When William Zinsser was master of Branford College in the 1970s, he met Music School professor Willie Ruff and his sidekick, Dwike Mitchell, two of the finest jazz musicians in the country. Zinsser tells their story.


More Books by Yale Authors

T. D. Seymour Bassett ’35
The God of the Hills: Piety and Society in Nineteenth-Century Vermont
Vermont Historical Society Press,$26.95

John R. Bockstoce ’66
Arctic Discoveries: Images from Voyages of Four Decades in the North
The History Bank/University of Washington Press, $29.95

Brent C. Bolin ’62, ’68MArch
Architectural Ornament: Banishment and Return
W.W. Norton, $26.95

William G. Bowen ’72LLDH and James L. Shulman ’87, ’93PhD
The Game of Life: College Sports and Educational Values
Princeton University Press, $27.95

Jeff Carlson and Glenn Fleishman ’90
Real World Adobe GoLive 5
Peach Pit Press, $44.99

Thurston Clarke ’66
Searching for Crusoe: A Journey Among the Last Real Islands
Ballantine Books, $24.95

Jane Dailey ’87
Before Jim Crow: The Politics of Race in Postemancipation Virginia
University of North Carolina Press, $39.95

Melissa Jayne Fawcett
Medicine Trail: The Life and Lessons of Gladys Tantaquidgeon ’94DHL
University of Arizona Press, $35

Karla Gottlieb ’88
The Mother of Us All: A History of Queen Nanny, Leader of the Windward Jamaican Maroons
African World Press, $16.95

Paul Kane ’84
Drowned Lands
University of South Carolina Press, $15.95

C. Brian Kelly ’57
Best Little Ironies, Oddities, and Mysteries of the Civil War
Cumberland House, $14.95

David Kessler, Dean of the Yale School of Medicine
A Question of Intent: A Great American Battle with a Deadly Industry
PublicAffairs, $27.50

Janice R. Levine ’76 and Howard J. Markham, Editors
Why Do Fools Fall in Love? Experiencing the Magic, the Mystery, and Meaning of Successful Relationships
Jossey-Bass, $19.95

Paul Lussier ’81
Last Refuge of Scoundrel
Warner Books, $26.95

Townsend Ludington ’57, Editor
A Modern Mosaic: Art and Modernism in the United States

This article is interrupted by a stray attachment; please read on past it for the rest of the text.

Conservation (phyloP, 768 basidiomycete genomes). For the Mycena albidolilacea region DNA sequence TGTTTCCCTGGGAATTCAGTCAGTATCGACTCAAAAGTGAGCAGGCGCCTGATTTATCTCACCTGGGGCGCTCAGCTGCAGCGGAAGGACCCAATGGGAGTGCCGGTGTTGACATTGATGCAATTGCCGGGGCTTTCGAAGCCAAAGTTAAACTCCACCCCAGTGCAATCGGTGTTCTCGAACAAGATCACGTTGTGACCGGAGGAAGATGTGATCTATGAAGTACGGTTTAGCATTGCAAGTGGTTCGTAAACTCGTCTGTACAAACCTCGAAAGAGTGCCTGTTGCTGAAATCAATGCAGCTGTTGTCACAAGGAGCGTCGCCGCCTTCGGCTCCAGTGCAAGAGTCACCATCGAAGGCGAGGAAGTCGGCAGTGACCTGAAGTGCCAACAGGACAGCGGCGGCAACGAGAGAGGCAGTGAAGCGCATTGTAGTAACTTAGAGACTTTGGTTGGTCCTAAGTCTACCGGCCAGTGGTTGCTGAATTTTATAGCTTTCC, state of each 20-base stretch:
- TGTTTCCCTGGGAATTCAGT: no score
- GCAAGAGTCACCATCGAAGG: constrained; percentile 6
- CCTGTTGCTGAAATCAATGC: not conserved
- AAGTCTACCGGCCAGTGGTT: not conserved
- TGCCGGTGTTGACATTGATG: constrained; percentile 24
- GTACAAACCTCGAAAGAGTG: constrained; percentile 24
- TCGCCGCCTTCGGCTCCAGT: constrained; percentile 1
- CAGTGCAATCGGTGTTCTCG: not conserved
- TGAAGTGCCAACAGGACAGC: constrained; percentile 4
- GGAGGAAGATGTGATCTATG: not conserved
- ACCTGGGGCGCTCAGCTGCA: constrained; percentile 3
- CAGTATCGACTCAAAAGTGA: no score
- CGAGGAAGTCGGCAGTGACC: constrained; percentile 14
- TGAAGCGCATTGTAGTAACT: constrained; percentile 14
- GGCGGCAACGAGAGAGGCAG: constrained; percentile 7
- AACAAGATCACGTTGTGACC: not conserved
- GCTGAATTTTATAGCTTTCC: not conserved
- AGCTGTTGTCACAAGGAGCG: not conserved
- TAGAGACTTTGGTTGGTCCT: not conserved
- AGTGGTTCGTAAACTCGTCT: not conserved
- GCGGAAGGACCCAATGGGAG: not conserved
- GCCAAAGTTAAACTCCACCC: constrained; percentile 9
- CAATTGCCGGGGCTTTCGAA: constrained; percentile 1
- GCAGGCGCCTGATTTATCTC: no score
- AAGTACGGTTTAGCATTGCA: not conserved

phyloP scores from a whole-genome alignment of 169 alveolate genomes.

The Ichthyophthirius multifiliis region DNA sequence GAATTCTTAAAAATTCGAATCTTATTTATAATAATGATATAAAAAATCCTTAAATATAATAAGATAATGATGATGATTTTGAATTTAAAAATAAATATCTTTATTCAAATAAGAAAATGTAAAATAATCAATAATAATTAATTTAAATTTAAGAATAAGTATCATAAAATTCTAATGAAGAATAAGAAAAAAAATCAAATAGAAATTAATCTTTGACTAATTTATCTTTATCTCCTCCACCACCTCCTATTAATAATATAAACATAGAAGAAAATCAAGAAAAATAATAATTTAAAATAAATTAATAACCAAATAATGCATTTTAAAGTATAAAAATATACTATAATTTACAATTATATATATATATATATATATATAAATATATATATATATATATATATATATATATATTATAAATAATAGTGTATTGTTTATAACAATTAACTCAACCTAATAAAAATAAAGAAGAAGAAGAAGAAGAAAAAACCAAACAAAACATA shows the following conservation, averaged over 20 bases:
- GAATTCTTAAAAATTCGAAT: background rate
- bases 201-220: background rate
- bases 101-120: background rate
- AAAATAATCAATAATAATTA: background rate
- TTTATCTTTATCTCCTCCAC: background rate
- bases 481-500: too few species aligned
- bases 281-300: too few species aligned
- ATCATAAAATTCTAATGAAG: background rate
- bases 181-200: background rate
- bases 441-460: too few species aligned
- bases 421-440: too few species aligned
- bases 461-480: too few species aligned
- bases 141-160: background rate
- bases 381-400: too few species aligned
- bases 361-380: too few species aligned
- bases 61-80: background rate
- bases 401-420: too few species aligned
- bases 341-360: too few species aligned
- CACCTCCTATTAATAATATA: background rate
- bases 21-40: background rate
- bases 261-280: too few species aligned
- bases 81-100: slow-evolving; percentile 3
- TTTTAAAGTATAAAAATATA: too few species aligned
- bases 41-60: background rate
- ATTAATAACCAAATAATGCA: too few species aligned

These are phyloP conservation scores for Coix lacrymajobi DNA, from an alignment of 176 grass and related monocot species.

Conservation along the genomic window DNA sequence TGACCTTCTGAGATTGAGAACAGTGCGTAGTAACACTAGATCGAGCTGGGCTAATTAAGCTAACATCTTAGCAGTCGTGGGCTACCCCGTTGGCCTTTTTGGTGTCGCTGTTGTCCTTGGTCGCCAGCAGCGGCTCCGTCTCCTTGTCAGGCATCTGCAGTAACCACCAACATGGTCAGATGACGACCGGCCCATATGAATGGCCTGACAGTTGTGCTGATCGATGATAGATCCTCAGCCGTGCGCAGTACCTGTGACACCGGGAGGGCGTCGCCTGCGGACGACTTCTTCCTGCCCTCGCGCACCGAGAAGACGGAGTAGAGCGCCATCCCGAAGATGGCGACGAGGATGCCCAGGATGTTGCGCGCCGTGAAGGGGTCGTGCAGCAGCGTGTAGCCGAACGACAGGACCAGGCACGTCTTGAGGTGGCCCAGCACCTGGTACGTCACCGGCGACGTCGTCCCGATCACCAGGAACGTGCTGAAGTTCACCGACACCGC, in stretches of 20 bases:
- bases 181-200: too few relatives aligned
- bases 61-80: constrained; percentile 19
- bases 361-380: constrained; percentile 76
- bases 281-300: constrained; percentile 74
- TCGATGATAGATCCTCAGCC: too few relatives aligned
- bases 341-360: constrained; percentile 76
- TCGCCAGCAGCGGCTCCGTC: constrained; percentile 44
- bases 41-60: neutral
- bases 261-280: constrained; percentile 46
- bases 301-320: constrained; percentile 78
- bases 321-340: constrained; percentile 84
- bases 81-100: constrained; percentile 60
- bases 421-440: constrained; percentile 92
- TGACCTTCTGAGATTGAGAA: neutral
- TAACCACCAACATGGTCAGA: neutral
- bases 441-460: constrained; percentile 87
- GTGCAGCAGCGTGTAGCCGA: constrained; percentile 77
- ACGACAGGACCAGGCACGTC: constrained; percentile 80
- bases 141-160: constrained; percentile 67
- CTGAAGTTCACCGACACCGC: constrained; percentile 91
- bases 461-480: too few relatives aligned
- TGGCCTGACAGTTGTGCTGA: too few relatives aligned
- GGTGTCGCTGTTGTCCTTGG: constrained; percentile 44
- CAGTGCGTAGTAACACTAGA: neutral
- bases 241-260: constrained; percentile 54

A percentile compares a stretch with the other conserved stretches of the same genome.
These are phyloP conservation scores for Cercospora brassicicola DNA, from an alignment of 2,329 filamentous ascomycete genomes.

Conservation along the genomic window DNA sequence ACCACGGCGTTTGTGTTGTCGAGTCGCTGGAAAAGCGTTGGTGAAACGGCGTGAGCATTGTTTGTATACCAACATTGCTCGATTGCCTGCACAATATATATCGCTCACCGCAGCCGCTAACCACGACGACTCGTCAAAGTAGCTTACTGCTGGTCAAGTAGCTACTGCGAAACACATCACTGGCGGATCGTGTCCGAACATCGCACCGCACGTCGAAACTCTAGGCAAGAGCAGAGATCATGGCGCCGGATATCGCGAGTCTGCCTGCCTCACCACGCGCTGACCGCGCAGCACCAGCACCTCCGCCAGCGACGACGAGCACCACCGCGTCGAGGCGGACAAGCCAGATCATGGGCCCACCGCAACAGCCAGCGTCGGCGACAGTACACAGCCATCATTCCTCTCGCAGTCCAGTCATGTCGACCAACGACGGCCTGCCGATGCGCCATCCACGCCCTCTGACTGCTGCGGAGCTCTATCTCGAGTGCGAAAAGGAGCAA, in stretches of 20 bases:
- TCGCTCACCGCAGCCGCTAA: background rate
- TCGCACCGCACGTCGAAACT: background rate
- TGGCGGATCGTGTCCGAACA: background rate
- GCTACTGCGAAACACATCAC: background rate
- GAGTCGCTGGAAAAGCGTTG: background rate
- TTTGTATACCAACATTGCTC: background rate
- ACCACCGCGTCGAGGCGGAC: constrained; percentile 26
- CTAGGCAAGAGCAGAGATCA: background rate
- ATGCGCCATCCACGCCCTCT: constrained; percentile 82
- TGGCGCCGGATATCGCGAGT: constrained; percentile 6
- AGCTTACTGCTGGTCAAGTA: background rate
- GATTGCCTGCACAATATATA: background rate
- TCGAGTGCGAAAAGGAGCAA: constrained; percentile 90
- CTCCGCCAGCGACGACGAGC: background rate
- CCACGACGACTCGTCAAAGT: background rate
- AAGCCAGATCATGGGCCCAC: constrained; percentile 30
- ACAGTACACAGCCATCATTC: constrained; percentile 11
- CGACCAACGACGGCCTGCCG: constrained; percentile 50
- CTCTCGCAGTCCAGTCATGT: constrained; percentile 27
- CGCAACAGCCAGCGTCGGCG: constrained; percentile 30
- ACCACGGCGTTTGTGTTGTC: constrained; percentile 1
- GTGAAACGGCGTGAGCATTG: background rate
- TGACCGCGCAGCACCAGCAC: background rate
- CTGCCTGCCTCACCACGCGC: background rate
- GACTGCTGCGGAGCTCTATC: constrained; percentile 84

University of North Carolina Press, $59.95

Aaron L. Mackler ’80, Editor
Life and Death Responsibilities in Jewish Biomedical Ethics
Jewish Theological Seminary Press, $40

Caitlin Macy ’92
The Fundamentals of Play
Random House,$24.95

Charles Martin ’74, ’88PhD
Hybrid Media Project, $12

Archer Mayor ’73
The Marble Mask
Mysterious Press, $23.95

Mark A. McIntosh ’82
Christology from Within: Spirituality and the Incarnation in Hans Urs von Balthasar
Notre Dame Press, $18

Dana Milbank ’90
Smashmouth: Two Years in the Gutter with Al Gore and George W. Bush
Basic Books, $25

David Nadal ’95MMus, Editor and Transcriber
Lute Songs of John Dowland
Dover Publications, $11.95

David Nadal ’95MMus, Editor and Transcriber
Easy Classics for Guitar
Dover Publications, $9.95

David Nadal ’95MMus, Editor and Transcriber
Guitar Classics: Works by Albeniz, Bach, Dowland, Granados, Scarlatti, Sor, and Other Great Composers
Dover Publications, $12.95

Susan Naquin ’74PhD, Editor
Peking: Temples and City Life, 1400–1900
University of California Press, $80

Vincent Pitts ’69
La Grande Mademoiselle at the Court of France, 1627–1693
Johns Hopkins University Press, $42

Rachel Seidman ’95PhD
The Civil War: A History in Documents
Oxford University Press, $30

Jonathan Stone ’78
The Heat of Lies
St. Martin’s/Minotaur, $23.95

Kim Todd ’92
Tinkering with Eden: A Natural History of Exotics in America
W.W. Norton, $27.95

Shelby Tucker ’57
Among Insurgents: Walking through Burma
St. Martin’s Press, $29.95

Stephen G. Waxman, Chairman, Department of Neurology, Yale School of Medicine
Form and Function in the Brain and Spinal Cord: Perspectives of a Neurologist
MIT Press, $39.95

Myrna M. Weissman ’74PhD, Editor
Treatment of Depression: Bridging the 21st Century
American Psychiatric Press, $64

Allan M. Winkler ’74PhD
The Cold War: A History in Documents
Oxford University Press, $30

Tom Wolfe ’57PhD
Hooking Up
Farrar, Straus, and Giroux, $25